Sep 16, 201310:17 AMPoint of View
The METROPOLIS Blog
Remembering Marshall Berman
(page 1 of 2)
Marshall Berman, a fearless New York City commentator on the metropolis, died on 9/11/13. I first became aware of his intellectual rigor as a lively and analytical writer when I picked up a copy of his now famous book published in 1982, All That is Solid Melts Into Air, three decades ago. I was so taken by his humanist view of the modern city—his favorite example was his own home town, New York—that I would read excerpts of his Faustian interpretation of modernization from the book, to anyone who came to visit in my upper west side apartment.
Later, as the editor of Metropolis, I asked him to speak on a panel I was organizing. He was partial to our title, and wanted to write for us, which he did in the early years of my tenure, accepting the speaking engagement with graceful generosity. And he was brilliant, as he was at numerous tough discussions held at various New York City venues through the years. To remember Marshall, we decided to revive the interview, in full, that Martin Pedersen did with him for our May 2006 issue on the corporate remaking of Times Square. -SSS
Marshall Berman is a difficult writer to pigeonhole: a Marxist working in a post-ideological world, a living remnant of the old and splintered New York left, a passionate lover of all good art—high and low—and an incurable urban romantic. A glance at the titles of his previous books—The Politics of Authenticity: Radical Individualism and the Emergence of Modern Society; Adventures in Marxism; and his seminal work, All That Is Solid Melts into Air: The Experience of Modernity—might lead the uninitiated to the wrong conclusions. Though Berman is a professor of political science at City College of New York, his prose is anything but academic. And despite his Marxist credentials, his latest release, On the Town: One Hundred Years of Spectacle in Times Square, is a compulsively readable tribute to the hurly-burly of popular art and commerce. Recently, Metropolis executive editor Martin C. Pedersen spoke to Berman about the history of Times Square, its revitalization, and why he continues to be drawn to it.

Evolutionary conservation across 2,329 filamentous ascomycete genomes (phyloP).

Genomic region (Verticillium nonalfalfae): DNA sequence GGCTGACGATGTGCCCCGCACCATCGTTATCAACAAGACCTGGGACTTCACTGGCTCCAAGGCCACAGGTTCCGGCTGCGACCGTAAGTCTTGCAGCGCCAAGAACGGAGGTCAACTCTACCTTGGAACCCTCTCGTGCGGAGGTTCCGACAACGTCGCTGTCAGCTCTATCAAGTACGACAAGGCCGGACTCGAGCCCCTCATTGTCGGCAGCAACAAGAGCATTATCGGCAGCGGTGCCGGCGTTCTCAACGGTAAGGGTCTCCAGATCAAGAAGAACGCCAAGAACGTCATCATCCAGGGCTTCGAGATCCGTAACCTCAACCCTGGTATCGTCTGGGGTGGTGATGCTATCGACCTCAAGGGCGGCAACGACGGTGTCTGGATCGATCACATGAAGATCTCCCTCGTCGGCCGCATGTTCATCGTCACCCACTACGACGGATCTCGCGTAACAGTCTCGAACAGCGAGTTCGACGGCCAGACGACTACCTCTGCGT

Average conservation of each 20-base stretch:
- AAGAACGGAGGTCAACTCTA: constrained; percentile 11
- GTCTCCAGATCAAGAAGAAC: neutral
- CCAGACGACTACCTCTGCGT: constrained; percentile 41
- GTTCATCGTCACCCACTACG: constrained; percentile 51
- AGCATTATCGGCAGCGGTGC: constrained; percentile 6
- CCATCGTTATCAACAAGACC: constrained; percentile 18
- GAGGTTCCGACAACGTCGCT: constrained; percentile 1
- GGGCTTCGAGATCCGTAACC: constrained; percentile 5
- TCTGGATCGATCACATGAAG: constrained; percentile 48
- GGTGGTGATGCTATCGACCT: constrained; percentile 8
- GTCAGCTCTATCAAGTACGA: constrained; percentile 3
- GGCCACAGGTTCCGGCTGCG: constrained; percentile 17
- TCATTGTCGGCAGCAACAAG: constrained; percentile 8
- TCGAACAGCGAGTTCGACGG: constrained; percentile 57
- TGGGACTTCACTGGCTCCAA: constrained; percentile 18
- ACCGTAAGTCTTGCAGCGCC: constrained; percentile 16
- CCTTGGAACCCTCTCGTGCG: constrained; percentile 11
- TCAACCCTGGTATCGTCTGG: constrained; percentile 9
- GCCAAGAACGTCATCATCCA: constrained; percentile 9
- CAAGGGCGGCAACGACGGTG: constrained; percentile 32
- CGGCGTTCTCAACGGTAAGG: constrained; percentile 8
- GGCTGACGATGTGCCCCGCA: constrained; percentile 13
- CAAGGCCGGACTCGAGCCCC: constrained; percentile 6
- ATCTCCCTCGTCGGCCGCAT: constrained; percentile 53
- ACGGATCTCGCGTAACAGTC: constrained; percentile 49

On the Town looks at the history of Times Square largely through the art created about it. Did you have a set of works you wanted to explore when you started, or did you just devour everything related to Times Square?
It was a combination. Times Square has generated so many interesting works in different genres:42nd Street, Dreiser’s Sister Carrie, Guys and Dolls, Eisenstaedt’s iconic V-J Day photo, and a lot of paintings. There’s a phrase by Rem Koolhaas in Delirious New York about the city being a “culture of congestion”—a culture of too much in the middle of too many in the middle of too much. That book had a lot about Times Square in it, and in some ways it’s one of my landmarks. Another is the artist Red Grooms’s Manhattan-scapes. He did Ruckus World in the 1970s, this wonderful life-size subway train full of twisted characters.
Why is Times Square important?
My one-liner is “It’s the sublime that you can reach on the subway.” Light is also a very important theme for me. The invention of the lightbulb in 1879 helped create Times Square. In Europe it was adapted very quickly for industry, especially in Germany, but in the United States the main people who used electricity were theater and circus owners: it was used for spectacle. In the 1880s the theater district was located between Union Square and Chelsea, and then the Metropolitan Opera opened at 39th and Broadway. When the Casino Theatre opened right opposite it, it became the first big theater to generate electronic spectacle. Twenty theaters opened up within a few years. People who owned the old theaters realized that they could do so much better with new electric theaters.